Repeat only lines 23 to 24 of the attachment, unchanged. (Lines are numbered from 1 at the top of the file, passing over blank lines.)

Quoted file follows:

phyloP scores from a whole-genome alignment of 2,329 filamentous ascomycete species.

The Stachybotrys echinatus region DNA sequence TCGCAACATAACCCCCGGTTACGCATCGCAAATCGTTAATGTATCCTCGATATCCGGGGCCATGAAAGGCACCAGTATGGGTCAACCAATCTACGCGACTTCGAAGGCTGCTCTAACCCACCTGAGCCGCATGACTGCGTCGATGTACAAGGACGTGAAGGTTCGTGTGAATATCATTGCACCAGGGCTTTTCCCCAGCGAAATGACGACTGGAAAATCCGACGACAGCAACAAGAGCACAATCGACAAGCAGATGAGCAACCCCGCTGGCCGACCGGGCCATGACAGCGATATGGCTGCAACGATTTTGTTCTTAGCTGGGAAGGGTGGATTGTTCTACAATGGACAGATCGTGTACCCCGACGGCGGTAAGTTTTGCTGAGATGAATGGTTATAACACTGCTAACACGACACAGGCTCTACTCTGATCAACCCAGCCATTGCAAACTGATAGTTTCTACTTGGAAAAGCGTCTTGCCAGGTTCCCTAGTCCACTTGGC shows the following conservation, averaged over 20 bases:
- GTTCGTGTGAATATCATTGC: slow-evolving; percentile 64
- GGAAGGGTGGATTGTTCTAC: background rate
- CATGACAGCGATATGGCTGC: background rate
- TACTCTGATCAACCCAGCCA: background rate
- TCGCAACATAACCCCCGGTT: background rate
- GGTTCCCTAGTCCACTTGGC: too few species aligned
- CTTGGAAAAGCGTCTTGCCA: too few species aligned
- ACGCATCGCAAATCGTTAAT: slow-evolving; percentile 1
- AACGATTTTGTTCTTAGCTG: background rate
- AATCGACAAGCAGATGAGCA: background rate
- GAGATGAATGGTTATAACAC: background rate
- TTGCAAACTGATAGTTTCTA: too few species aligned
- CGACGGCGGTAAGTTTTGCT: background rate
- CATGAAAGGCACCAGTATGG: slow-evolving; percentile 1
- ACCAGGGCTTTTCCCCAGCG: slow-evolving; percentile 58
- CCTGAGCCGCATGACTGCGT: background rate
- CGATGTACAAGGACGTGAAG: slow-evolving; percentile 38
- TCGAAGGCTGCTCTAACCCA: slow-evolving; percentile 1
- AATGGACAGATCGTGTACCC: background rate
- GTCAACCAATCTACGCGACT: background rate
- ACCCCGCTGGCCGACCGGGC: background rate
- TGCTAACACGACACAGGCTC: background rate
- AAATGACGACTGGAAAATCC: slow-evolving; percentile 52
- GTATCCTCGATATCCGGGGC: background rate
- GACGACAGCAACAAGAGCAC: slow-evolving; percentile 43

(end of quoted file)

- ACCCCGCTGGCCGACCGGGC: background rate
- TGCTAACACGACACAGGCTC: background rate